The cost of living, economic and financial concerns again meant younger women were particularly supportive of Labour in 2017. By contrast, without the effect of UKIP, men were on average more supportive of the Conservatives. Political competition over austerity was therefore key to understanding the gender gaps in 2017. By 2019, however, Brexit was by far and away the most salient electoral issue, and this resulted in party support being even more divided by gender.

Younger women were particularly unlikely to support Brexit in the 2016 referendum. At the time of the 2019 election, women – especially younger women – were more supportive of a second referendum and less supportive of leaving the EU without a deal than younger men and older voters. These differences in attitudes towards Brexit were strongly associated with younger women again being more likely to vote Labour in 2019.

The realignment of the gender gap is thus related to political competition over economic concerns and Brexit. Importantly, three successive Conservative Party leaders (Cameron, May, and Johnson) have failed to persuade younger women in particular to support the party, indicating the gender gap goes beyond a ‘Boris Johnson’ effect.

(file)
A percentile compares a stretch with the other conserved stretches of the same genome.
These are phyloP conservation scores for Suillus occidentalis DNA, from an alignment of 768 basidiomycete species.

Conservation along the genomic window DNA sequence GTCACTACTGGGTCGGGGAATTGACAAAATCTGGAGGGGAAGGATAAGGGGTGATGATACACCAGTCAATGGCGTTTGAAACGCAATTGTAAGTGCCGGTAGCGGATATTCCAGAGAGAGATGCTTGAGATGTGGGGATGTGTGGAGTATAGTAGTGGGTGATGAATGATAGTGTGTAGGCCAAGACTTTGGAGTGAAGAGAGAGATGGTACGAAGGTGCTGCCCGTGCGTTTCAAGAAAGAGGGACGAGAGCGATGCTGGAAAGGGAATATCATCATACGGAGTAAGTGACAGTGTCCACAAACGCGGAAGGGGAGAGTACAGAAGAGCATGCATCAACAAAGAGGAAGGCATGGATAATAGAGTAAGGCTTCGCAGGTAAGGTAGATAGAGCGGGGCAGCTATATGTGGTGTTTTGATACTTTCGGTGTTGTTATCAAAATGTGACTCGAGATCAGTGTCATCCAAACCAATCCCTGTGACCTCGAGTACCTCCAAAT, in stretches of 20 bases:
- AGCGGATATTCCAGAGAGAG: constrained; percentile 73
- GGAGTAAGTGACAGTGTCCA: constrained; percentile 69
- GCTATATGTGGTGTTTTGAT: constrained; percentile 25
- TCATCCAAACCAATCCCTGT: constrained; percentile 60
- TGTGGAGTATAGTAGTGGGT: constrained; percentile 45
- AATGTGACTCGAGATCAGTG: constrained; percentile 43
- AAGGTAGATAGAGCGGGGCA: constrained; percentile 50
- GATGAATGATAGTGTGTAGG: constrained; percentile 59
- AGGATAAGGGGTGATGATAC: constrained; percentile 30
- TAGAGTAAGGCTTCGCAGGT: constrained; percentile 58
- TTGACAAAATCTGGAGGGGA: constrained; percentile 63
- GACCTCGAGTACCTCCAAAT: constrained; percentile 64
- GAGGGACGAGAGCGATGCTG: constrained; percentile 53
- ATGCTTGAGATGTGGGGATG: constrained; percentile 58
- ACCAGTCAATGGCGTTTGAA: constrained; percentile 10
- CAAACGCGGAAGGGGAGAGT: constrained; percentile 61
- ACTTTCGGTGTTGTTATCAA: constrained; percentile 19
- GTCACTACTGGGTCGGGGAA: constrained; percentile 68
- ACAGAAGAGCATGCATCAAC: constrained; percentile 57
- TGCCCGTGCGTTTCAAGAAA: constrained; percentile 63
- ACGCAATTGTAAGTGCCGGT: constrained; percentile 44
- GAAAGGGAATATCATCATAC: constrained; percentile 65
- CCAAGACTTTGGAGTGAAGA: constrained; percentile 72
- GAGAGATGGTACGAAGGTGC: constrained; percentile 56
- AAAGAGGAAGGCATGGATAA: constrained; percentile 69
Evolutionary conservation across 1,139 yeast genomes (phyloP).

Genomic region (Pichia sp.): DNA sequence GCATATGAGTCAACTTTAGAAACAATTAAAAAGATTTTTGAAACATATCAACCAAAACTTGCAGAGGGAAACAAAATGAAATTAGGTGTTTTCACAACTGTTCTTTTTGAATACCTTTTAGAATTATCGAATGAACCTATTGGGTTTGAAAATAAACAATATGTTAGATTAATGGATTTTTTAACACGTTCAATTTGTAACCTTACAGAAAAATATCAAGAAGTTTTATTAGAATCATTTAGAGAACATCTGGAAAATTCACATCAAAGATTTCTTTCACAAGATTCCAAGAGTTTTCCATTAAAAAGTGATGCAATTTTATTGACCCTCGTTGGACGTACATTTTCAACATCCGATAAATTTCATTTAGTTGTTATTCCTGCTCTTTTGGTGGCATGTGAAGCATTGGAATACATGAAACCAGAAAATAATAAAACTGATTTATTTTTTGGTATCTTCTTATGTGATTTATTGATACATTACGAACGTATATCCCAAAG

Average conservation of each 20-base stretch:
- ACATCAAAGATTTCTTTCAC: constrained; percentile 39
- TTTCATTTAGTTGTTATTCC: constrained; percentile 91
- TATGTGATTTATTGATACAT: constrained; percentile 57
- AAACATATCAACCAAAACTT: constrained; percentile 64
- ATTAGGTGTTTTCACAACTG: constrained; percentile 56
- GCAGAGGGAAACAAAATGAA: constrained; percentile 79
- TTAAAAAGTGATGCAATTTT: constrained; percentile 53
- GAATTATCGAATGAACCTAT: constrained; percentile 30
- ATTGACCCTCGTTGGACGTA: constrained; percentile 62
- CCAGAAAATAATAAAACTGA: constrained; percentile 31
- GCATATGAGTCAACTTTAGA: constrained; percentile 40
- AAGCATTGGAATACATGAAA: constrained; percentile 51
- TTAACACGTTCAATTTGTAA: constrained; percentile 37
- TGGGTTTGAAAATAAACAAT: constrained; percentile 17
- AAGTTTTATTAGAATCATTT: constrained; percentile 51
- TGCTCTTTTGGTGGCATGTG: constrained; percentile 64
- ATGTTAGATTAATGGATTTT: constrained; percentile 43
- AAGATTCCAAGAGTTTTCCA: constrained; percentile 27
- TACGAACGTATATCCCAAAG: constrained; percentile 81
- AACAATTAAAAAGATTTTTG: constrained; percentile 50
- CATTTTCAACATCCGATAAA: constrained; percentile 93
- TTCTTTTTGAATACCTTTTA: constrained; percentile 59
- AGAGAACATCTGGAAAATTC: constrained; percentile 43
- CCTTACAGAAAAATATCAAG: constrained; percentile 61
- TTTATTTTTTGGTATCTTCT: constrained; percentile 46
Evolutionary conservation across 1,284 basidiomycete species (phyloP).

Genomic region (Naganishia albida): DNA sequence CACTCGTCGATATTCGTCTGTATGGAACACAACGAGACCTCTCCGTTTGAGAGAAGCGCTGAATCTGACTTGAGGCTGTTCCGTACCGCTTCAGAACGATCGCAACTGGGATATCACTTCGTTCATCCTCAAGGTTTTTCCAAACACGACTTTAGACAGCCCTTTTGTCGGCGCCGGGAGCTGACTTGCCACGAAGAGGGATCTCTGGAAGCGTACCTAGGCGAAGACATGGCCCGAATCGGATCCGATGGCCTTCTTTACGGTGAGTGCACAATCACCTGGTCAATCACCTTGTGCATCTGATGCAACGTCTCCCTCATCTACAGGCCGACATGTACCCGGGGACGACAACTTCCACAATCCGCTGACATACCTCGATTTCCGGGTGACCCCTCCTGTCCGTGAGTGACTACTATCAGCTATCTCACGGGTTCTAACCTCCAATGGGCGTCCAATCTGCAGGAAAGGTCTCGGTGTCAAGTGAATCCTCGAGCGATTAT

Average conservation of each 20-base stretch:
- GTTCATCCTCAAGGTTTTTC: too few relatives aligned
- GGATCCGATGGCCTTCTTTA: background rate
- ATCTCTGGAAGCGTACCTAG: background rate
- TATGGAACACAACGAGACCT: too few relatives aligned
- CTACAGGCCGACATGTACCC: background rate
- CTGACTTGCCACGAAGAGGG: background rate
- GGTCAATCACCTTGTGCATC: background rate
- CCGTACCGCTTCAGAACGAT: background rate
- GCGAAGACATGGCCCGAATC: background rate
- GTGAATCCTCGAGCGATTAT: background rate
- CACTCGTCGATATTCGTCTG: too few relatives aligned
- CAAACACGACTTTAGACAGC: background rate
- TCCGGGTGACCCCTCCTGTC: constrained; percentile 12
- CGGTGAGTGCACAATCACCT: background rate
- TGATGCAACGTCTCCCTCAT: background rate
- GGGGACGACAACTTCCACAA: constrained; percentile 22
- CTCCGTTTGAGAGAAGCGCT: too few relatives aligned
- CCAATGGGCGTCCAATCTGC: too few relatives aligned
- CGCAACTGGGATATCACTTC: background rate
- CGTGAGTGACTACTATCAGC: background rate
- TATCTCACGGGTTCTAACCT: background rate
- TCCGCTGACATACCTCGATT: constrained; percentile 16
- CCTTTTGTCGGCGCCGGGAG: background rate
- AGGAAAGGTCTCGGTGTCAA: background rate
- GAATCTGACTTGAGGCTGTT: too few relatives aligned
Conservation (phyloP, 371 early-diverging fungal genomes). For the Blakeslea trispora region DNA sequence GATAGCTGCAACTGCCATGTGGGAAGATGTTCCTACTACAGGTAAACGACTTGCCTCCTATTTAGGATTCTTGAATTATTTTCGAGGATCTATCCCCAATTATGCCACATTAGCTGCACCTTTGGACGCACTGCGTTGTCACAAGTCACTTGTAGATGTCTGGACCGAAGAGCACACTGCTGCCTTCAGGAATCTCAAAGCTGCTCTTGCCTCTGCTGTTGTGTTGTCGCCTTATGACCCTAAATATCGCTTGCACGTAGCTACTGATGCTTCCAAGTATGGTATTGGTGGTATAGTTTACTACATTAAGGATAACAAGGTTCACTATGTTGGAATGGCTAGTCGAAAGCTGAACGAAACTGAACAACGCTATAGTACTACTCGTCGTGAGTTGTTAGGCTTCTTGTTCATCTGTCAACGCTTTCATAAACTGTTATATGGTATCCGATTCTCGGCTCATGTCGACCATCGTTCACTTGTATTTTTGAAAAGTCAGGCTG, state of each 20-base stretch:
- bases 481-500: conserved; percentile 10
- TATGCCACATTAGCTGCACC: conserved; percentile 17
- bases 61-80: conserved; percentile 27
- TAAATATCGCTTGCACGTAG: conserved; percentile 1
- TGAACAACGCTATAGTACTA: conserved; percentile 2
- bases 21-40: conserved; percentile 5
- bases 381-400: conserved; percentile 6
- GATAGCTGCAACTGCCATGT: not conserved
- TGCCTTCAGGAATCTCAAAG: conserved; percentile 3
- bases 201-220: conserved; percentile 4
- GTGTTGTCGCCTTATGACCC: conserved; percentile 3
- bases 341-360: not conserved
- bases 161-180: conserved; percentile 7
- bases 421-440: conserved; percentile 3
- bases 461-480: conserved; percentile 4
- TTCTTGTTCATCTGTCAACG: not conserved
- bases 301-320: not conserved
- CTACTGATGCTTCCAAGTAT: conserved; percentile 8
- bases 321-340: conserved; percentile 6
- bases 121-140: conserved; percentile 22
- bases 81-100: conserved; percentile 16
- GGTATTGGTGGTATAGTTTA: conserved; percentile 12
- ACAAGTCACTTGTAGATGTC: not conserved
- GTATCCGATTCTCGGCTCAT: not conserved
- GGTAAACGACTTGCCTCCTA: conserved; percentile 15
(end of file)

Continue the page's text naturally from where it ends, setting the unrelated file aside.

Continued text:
How important is gender likely to be at the next election?

What does this mean for the next election? The age component of the new gender gap is important. In 2015, women under 35 were particularly supportive of Labour, but this reversed for older age groups. In 2017 and 2019, the gender gap in Labour support was present for all age groups under 60 and 70 respectively, although it was still much wider for those under 35. This suggests Labour is consolidating its support amongst women and is no longer appealing only to younger women.

This is likely because, although opposition to Brexit is strongest amongst younger women, women across all ages are more ambivalent towards Brexit than men. Current polling suggests that Labour continues to enjoy an advantage amongst women. At the time of writing, an average of the last five polls from YouGov give Labour a seven-point lead over the Conservatives among women, whereas men are more evenly split between the two main parties.